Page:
3. I made a cake. Or two. And then I decided that those cakes were so crappy that I couldn't possibly use them. I fed my failure cakes to the office — they didn't seem to mind. [Ed. note: We didn't.] Then I went to Sweet Wise and bought dummy styrofoam tiers and covered them in fondant as best I could. I knew we were only going to photograph one side of the faux cake, so I did my best to make one side look lovely and ignored the rest. I added edible pearls to really make it look like a wedding cake.
In this week's Scene, we review one of the summer's happiest surprises, writer-director-star Lake Bell's comedy In a World ..., which opens Friday at The Belcourt:
One funny person or performance does not a comedy make: whether the focal point is W.C. Fields or Will Ferrell in Anchorman, the trick is to center them within a funny universe. The title of Lake Bell's delightful first feature suggests that she gets it right off the bat: it's rare to see a debut written and directed by its star, especially a comedy, that's secure enough to cede so much of its screen time to the supporting players. Not that she should worry: As befits the dream job of Bell's character — a vocal coach who hopes to shatter the glass control booth keeping women from doing movie-trailer voiceovers — she holds the movie together even when she's not on screen.
The central plot involves the effort to crown a successor to the late voiceover king Don LaFontaine, which will end when the victor purrs those magic words ("In a wuuuurld ...") over a high-profile sci-fi trailer. The movie gets a lot of comic mileage out of the vocal-studio milieu, stocked with low-key riffing from the likes of Tig Notaro, Nick Offerman, Stephanie Allynne and Demetri Martin. More involving, though, are the seriocomic subplots with Bell's bickering sister (Michaela Watkins) and her boyfriend (Rob Corddry), and with her career-challenged father (Fred Melamed from the Coens' A Serious Man), himself a voiceover veteran jealously guarding his turf. These never seem like padding or diversions. If there are multiple people in the frame (as there often are), whether leads or bit players, director Bell will find a way to make us notice all of them.
Read the full review here. In the meantime, check out this clip of Bell discussing her favorite trailers containing the "In a wuuuurld" incantation. (We concur with her assessment that the Planet of the Apes trailer does indeed have apes.) Also, Claire Sisco King, assistant professor of communication studies at Vanderbilt University, will discuss the film after the 9:20 p.m. screening Monday.
HAXAN: WITCHCRAFT THROUGH THE AGES directed by BENJAMIN CHRISTENSEN (1922)
Running time: 104 min.
Swedish intertitles with English subtitles
"So it happens with witchcraft as with the Devil; people's belief in him was so strong that he became real."
The mythical haxan doesn't NEED to be in my trusty copy of The Element Encyclopedia of Magical Creatures, because it's just the Swedish/Danish word for witch. Benjamin Christensen's Haxan is a film about witches, about the legends and stories surrounding them, their alleged activities, their treatment, their lore. It is fair to say he is as interested in the Devil as he is witches, and in Haxan Christensen explores the many ways we define, describe, vilify, and attempt to destroy these strange (imagined, accused or otherwise) beings, across culture, place and time.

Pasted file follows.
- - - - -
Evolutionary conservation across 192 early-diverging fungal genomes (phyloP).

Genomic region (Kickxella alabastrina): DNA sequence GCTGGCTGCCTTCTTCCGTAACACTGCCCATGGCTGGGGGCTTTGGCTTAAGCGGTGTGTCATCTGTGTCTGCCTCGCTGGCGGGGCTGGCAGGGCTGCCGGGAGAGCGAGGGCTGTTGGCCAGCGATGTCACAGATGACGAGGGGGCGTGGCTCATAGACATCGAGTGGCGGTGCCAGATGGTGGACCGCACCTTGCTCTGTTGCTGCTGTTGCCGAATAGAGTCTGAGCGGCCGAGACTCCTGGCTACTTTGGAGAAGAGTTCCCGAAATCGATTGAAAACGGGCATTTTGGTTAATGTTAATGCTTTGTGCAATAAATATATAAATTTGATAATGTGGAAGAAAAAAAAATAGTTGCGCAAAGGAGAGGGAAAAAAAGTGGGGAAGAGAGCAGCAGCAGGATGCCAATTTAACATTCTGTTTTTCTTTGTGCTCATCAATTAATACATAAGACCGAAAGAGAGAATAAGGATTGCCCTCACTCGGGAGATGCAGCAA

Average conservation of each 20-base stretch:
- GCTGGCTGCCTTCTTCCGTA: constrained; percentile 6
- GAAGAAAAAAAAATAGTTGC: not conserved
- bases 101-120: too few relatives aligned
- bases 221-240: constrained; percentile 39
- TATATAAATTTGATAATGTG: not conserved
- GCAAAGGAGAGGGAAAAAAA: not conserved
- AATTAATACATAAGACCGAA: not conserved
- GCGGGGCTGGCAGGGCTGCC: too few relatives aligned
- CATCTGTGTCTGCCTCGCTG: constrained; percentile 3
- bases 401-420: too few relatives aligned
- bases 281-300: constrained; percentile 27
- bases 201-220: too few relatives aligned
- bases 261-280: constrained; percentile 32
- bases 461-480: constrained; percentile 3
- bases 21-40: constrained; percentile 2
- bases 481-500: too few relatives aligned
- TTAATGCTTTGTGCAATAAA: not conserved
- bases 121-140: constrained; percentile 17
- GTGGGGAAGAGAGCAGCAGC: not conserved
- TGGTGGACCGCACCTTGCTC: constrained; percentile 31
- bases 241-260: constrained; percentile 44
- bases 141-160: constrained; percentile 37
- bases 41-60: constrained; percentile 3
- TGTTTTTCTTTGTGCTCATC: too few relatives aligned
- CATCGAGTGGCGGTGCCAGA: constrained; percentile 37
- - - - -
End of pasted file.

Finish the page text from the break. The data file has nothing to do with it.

"The Devil is everywhere and takes all shapes." I'll say! The images in Haxan are hella 1922, and although some critics say Christensen did not employ the most cutting-edge techniques, it's still quite a visual feast. And the characters get up to fun visual stuff, like lead reading, dramatic persuasion and coercion, mental and physical torture into admitting you're a witch, and the Devil's fevered, um, butter churning ... truthfully, it all makes me very anxious. And if you're into medieval torture devices, their uses, and visual demonstrations, you'll get yours, too.
Christensen studied Malleus Maleficarum, a 15th century guide from Germany on hunting witches and inquisition. From using a pointer to physically show details of ancient paintings, to slideshow representations of witches, to live reenactments (starring himself as the Devil), Christensen shows us various ways we've been told these witchy tales, their histories, and what a creepy and delightful pastime the telling of these stories is.
Come to think of it, we bet it’s been at least three (maybe four) decades since a Nashville theater showed a film by Glauber Rocha, a leading light of Brazil’s gritty 1960s “Cinema Novo” movement along with Nelson Pereira dos Santos and Carlos Diegues. Rocha won Best Director honors at Cannes for his politically charged 1969 allegory Antonio das Mortes, which brings back the shadowy gunslinger Mauricio do Valle played in Rocha’s 1964 breakthrough film Black God, White Devil. Hired by a wealthy landowner to dispatch what he’s told are cangaceiros (outlaws who prowl Brazil’s dust-blown sertao), Antonio das Mortes sets about his grim task, only to face a crisis of conscience best settled with bullets and machetes.
Recommended to fans of spaghetti Westerns and Alejandro Jodorowsky’s near-contemporaneous El Topo, it screens 7 p.m. Thursday at Third Man Records on 16mm as part of programmer James Cathcart’s excellent film series The Light and Sound Machine — 31 years to the day after director Rocha’s death from a lung infection at age 42.
Tickets are $10 ($8 for members of the co-sponsoring Belcourt). Below: another kick-ass Jay Shaw LSM poster.